DVD drive

    You'll probably have noticed that I listed all the other components in a computer...

    :(

    With luck, the motherboard fried without damaging anything else but don't be surprised if you continue to have issues going forward, especially weird problems with unreliability or inexplicable hard crashes or resets. If you have the funds and access to a PC repair shop that has a guy on staff who knows how to examine the board electrically, ask him to put a multimeter on it and see what's up just to be certain.

    Also once you get it out of the case, you might want to get a very strong light source and do a rigorous, careful inspection of the board's components to see if you can learn just what died. Look for chips with bubbles or deformations instead of being flat like you'd expect... resistors with burn marks or bulges, charred spots on the PCB backing... you might not learn anything, but at least you'll know what happened. While you're at it, examine your RAM for visible damage to the chips. Might save you some annoyance down the line.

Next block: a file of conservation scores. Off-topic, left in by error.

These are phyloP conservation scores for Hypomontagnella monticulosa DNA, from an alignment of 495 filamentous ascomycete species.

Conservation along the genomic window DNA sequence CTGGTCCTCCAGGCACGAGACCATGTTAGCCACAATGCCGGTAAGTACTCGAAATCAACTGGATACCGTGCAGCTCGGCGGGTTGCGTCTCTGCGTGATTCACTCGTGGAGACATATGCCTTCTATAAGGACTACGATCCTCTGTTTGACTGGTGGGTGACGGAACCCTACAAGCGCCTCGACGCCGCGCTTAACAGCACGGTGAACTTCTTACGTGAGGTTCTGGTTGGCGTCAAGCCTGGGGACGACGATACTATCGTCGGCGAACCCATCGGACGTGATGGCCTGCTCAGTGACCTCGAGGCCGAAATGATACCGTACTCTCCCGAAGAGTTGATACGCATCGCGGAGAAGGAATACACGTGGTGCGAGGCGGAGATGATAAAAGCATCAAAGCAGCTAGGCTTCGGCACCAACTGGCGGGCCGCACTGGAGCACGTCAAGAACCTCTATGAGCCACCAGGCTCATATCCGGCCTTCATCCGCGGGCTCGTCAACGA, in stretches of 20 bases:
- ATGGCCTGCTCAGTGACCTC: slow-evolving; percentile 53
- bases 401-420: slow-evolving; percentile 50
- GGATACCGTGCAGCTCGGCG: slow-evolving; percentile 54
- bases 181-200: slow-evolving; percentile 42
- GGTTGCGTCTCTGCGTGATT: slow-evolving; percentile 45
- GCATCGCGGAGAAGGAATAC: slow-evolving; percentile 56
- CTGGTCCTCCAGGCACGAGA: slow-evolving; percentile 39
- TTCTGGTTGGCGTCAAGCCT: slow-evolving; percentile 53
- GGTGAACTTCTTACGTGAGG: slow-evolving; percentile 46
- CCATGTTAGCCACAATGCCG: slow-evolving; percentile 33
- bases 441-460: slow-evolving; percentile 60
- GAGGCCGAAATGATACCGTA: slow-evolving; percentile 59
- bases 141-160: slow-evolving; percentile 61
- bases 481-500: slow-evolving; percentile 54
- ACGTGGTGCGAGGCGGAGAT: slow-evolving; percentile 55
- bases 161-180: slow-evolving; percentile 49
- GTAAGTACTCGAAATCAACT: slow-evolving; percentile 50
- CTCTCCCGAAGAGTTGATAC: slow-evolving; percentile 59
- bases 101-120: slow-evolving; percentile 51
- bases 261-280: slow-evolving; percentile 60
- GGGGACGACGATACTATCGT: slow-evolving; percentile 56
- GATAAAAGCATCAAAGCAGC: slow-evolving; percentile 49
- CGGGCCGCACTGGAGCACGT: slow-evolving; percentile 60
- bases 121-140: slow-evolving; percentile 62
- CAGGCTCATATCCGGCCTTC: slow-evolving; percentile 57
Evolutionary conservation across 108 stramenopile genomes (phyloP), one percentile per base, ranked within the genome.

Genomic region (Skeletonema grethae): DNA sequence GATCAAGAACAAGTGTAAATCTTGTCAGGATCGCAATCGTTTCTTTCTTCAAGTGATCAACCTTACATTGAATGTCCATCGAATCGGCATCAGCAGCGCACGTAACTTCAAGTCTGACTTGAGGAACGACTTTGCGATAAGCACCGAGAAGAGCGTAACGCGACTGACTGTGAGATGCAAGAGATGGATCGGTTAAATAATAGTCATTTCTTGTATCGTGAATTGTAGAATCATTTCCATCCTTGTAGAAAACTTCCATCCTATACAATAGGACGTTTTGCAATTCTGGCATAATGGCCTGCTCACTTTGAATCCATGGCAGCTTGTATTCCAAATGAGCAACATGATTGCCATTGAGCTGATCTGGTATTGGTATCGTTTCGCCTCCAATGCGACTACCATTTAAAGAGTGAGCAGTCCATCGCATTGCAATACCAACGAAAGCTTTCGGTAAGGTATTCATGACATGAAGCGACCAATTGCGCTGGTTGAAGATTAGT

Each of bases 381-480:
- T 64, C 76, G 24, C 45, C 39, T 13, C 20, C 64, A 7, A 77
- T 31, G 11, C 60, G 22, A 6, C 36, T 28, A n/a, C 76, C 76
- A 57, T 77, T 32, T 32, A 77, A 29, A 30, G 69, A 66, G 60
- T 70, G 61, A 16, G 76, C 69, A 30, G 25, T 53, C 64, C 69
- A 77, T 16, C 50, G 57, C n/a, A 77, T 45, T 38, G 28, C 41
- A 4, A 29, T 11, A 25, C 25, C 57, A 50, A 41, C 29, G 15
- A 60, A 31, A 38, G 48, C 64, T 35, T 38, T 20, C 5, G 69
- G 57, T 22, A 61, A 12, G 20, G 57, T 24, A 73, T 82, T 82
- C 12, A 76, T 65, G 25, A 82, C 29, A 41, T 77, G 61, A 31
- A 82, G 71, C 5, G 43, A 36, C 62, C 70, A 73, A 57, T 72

Good luck!

    spool32 on
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  • SkeithSkeith Registered User regular
    I can't edit here, but the idea of not having to mess with settings when even going same-model to same-model is kinda not the case. ANY new mobo will be a new mobo... same difficulty.

    Suppose I've just been lucky.

    mts wrote: »
    heres how i see it being a total win situation for you
    1. stay with your wife while she dog sits. this wins husband points since she knows its out of your comfort zone
    2. have sex all over her friends house so that the next time you see her friend look at you condescendingly, you can wink back knowing you did the freaky deaky where she eats her cheerios.
  • bowenbowen How you doin'? Registered User regular
    Typically you get 'the same motherboard' so you don't have to muck around with drivers in windows.

    not a doctor, not a lawyer, examples I use may not be fully researched so don't take out of context plz, don't @ me